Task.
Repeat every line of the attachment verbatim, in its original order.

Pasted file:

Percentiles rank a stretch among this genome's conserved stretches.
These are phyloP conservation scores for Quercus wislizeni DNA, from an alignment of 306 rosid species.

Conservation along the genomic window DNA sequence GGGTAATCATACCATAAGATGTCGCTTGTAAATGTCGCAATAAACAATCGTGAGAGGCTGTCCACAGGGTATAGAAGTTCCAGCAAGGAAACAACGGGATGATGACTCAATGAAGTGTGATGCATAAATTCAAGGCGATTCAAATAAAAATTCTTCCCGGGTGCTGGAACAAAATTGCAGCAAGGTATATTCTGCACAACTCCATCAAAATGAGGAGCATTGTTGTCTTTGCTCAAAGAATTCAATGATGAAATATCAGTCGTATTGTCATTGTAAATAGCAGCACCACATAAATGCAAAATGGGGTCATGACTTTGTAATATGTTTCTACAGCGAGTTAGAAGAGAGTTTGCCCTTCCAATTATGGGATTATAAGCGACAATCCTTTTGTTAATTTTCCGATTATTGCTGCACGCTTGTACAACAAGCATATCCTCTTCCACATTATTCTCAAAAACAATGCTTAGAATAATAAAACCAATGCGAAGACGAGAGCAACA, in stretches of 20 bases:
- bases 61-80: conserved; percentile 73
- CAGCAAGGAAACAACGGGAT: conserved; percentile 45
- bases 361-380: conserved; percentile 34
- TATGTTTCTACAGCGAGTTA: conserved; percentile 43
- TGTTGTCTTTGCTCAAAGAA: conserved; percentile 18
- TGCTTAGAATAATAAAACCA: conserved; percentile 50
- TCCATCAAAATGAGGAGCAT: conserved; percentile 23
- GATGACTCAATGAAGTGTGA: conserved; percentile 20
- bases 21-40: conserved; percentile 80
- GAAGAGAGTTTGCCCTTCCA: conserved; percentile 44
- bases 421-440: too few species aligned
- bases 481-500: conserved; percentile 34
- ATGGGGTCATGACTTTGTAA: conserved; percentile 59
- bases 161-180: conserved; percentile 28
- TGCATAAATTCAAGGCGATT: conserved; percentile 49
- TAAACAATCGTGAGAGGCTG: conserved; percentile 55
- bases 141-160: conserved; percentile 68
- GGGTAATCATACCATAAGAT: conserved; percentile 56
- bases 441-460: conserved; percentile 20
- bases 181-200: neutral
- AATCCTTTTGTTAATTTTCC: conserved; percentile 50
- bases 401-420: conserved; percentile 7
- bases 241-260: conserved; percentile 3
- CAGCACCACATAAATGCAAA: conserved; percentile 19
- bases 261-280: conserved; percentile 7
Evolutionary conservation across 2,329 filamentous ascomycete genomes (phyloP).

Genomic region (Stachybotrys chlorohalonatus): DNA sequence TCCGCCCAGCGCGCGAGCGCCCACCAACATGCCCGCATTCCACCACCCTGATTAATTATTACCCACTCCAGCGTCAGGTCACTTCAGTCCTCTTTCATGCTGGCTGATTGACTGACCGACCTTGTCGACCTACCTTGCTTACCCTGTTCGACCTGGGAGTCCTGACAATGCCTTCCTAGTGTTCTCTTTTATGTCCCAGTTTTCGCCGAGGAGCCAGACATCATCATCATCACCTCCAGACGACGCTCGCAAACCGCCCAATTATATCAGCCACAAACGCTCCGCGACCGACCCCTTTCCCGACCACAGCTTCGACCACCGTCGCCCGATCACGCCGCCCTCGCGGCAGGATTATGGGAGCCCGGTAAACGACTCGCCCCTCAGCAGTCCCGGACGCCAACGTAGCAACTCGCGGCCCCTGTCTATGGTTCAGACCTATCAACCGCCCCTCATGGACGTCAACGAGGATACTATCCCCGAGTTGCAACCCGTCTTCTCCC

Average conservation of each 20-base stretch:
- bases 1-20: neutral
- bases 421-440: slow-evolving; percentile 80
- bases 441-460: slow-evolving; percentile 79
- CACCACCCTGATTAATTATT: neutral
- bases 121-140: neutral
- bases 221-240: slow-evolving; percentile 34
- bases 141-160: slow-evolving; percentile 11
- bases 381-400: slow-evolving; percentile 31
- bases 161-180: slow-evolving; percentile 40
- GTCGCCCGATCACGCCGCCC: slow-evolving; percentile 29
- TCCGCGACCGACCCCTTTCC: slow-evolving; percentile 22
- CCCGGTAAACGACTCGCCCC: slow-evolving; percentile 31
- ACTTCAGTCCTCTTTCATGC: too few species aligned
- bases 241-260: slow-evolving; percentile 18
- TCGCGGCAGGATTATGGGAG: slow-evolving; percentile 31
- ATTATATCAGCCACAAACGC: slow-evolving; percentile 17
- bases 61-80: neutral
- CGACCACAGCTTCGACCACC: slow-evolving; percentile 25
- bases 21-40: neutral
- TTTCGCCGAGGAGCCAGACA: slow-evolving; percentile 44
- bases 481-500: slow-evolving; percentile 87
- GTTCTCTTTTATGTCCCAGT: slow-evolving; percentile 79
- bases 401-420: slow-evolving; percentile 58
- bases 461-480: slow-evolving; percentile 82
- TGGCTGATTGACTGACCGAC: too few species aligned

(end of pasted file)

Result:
Percentiles rank a stretch among this genome's conserved stretches.
These are phyloP conservation scores for Quercus wislizeni DNA, from an alignment of 306 rosid species.

Conservation along the genomic window DNA sequence GGGTAATCATACCATAAGATGTCGCTTGTAAATGTCGCAATAAACAATCGTGAGAGGCTGTCCACAGGGTATAGAAGTTCCAGCAAGGAAACAACGGGATGATGACTCAATGAAGTGTGATGCATAAATTCAAGGCGATTCAAATAAAAATTCTTCCCGGGTGCTGGAACAAAATTGCAGCAAGGTATATTCTGCACAACTCCATCAAAATGAGGAGCATTGTTGTCTTTGCTCAAAGAATTCAATGATGAAATATCAGTCGTATTGTCATTGTAAATAGCAGCACCACATAAATGCAAAATGGGGTCATGACTTTGTAATATGTTTCTACAGCGAGTTAGAAGAGAGTTTGCCCTTCCAATTATGGGATTATAAGCGACAATCCTTTTGTTAATTTTCCGATTATTGCTGCACGCTTGTACAACAAGCATATCCTCTTCCACATTATTCTCAAAAACAATGCTTAGAATAATAAAACCAATGCGAAGACGAGAGCAACA, in stretches of 20 bases:
- bases 61-80: conserved; percentile 73
- CAGCAAGGAAACAACGGGAT: conserved; percentile 45
- bases 361-380: conserved; percentile 34
- TATGTTTCTACAGCGAGTTA: conserved; percentile 43
- TGTTGTCTTTGCTCAAAGAA: conserved; percentile 18
- TGCTTAGAATAATAAAACCA: conserved; percentile 50
- TCCATCAAAATGAGGAGCAT: conserved; percentile 23
- GATGACTCAATGAAGTGTGA: conserved; percentile 20
- bases 21-40: conserved; percentile 80
- GAAGAGAGTTTGCCCTTCCA: conserved; percentile 44
- bases 421-440: too few species aligned
- bases 481-500: conserved; percentile 34
- ATGGGGTCATGACTTTGTAA: conserved; percentile 59
- bases 161-180: conserved; percentile 28
- TGCATAAATTCAAGGCGATT: conserved; percentile 49
- TAAACAATCGTGAGAGGCTG: conserved; percentile 55
- bases 141-160: conserved; percentile 68
- GGGTAATCATACCATAAGAT: conserved; percentile 56
- bases 441-460: conserved; percentile 20
- bases 181-200: neutral
- AATCCTTTTGTTAATTTTCC: conserved; percentile 50
- bases 401-420: conserved; percentile 7
- bases 241-260: conserved; percentile 3
- CAGCACCACATAAATGCAAA: conserved; percentile 19
- bases 261-280: conserved; percentile 7
Evolutionary conservation across 2,329 filamentous ascomycete genomes (phyloP).

Genomic region (Stachybotrys chlorohalonatus): DNA sequence TCCGCCCAGCGCGCGAGCGCCCACCAACATGCCCGCATTCCACCACCCTGATTAATTATTACCCACTCCAGCGTCAGGTCACTTCAGTCCTCTTTCATGCTGGCTGATTGACTGACCGACCTTGTCGACCTACCTTGCTTACCCTGTTCGACCTGGGAGTCCTGACAATGCCTTCCTAGTGTTCTCTTTTATGTCCCAGTTTTCGCCGAGGAGCCAGACATCATCATCATCACCTCCAGACGACGCTCGCAAACCGCCCAATTATATCAGCCACAAACGCTCCGCGACCGACCCCTTTCCCGACCACAGCTTCGACCACCGTCGCCCGATCACGCCGCCCTCGCGGCAGGATTATGGGAGCCCGGTAAACGACTCGCCCCTCAGCAGTCCCGGACGCCAACGTAGCAACTCGCGGCCCCTGTCTATGGTTCAGACCTATCAACCGCCCCTCATGGACGTCAACGAGGATACTATCCCCGAGTTGCAACCCGTCTTCTCCC

Average conservation of each 20-base stretch:
- bases 1-20: neutral
- bases 421-440: slow-evolving; percentile 80
- bases 441-460: slow-evolving; percentile 79
- CACCACCCTGATTAATTATT: neutral
- bases 121-140: neutral
- bases 221-240: slow-evolving; percentile 34
- bases 141-160: slow-evolving; percentile 11
- bases 381-400: slow-evolving; percentile 31
- bases 161-180: slow-evolving; percentile 40
- GTCGCCCGATCACGCCGCCC: slow-evolving; percentile 29
- TCCGCGACCGACCCCTTTCC: slow-evolving; percentile 22
- CCCGGTAAACGACTCGCCCC: slow-evolving; percentile 31
- ACTTCAGTCCTCTTTCATGC: too few species aligned
- bases 241-260: slow-evolving; percentile 18
- TCGCGGCAGGATTATGGGAG: slow-evolving; percentile 31
- ATTATATCAGCCACAAACGC: slow-evolving; percentile 17
- bases 61-80: neutral
- CGACCACAGCTTCGACCACC: slow-evolving; percentile 25
- bases 21-40: neutral
- TTTCGCCGAGGAGCCAGACA: slow-evolving; percentile 44
- bases 481-500: slow-evolving; percentile 87
- GTTCTCTTTTATGTCCCAGT: slow-evolving; percentile 79
- bases 401-420: slow-evolving; percentile 58
- bases 461-480: slow-evolving; percentile 82
- TGGCTGATTGACTGACCGAC: too few species aligned